The banana bike was one of the coveted toys in the 60s. It was also known as the Wheelie bike and Spyder bike and featured oversized handlebars that vaguely resembled motorcycle handlebars.
Perhaps it was their understated “cool” factor that made them so popular but it was also a great way to encourage kids to get out of the house, get some fresh air and spend time with their friends.
Pictured in the below photo is head-turning Swedish actress Maud Solveig Christina Adams. Best known for her portrayal of not one but two Bond girls in the iconic James Bond films—the first being “The Man with the Golden Gun” (1974), the second being the “eponymous” character in “Octopussy” (1983).
Adams was truly recognized as the ultimate face of international beauty and fame. Looking back on her appearances as minor characters in the Bond films over 30 years ago, Adams still reflects back on roles like that of the infamous seductress, Octopussy. She was a big name in the glorious 1960 and brought a fresh and different flavor to the screen.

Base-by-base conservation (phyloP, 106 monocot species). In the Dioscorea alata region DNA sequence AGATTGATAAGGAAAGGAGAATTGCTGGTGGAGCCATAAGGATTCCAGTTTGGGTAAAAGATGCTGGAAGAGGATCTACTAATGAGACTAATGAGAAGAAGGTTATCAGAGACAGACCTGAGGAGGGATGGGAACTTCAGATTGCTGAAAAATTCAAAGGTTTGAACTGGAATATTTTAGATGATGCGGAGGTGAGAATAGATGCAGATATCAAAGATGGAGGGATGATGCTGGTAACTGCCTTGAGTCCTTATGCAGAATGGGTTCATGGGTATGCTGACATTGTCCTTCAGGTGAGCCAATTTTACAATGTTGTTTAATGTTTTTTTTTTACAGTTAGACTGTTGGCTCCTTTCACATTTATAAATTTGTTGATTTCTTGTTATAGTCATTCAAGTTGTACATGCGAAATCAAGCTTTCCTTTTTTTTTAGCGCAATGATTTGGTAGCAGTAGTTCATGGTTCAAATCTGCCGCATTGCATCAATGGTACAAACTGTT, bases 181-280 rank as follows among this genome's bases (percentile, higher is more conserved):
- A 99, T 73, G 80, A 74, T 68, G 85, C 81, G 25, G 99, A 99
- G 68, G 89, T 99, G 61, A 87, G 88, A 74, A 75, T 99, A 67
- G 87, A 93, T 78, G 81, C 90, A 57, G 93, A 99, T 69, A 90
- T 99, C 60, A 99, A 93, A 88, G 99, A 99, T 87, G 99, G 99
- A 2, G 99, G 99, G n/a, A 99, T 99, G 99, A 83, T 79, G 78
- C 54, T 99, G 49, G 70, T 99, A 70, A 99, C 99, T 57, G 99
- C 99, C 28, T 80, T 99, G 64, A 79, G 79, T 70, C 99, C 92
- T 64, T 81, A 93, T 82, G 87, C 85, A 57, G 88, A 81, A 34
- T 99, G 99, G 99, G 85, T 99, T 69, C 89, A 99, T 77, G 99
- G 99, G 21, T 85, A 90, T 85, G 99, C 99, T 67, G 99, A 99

DIY Fallout Shelters
With growing anxieties about nuclear warfare during the Cold War, the 60s public became focused on their safety. Anxiety became so great that the media even encouraged the public to build their own fallout shelters at home.
The basement was the most obvious place to create the shelter and they were planned to be not simply shelters, but a place where a family could live comfortably for an extended time. Thankfully, they never needed to be used for nuclear warfare and typically became extra storage spaces or even storm shelters.
I Dream Of Jeanie
Along with highly-rated TV shows like "Gilligan’s Island," "The Dick Van Dyke Show," "Star Trek" and "Bonanza," was the comedy, "I Dream of Jeanie." The whimsical plot centered around a woman (who happens to be a 2,000-year-old genie) and her astronaut husband trying to adjust to normal, suburban life.
Actress Barbara Eden’s outfit was a bit controversial for the day but it nonetheless became a beloved show for the time.
The Era of Brigitte Bardot
Among all of the notable starlets of the 60s, Bridget Bardot was certainly one of the top icons of the day. Bardot was born in France, giving her that exotic “it” factor that movie studios were looking for.
She was known for films like "The Night Heaven Fell," "Love Is My Profession" and "Contempt." She was often cast as the love interest in her movies but still managed to appear in a few different film genres.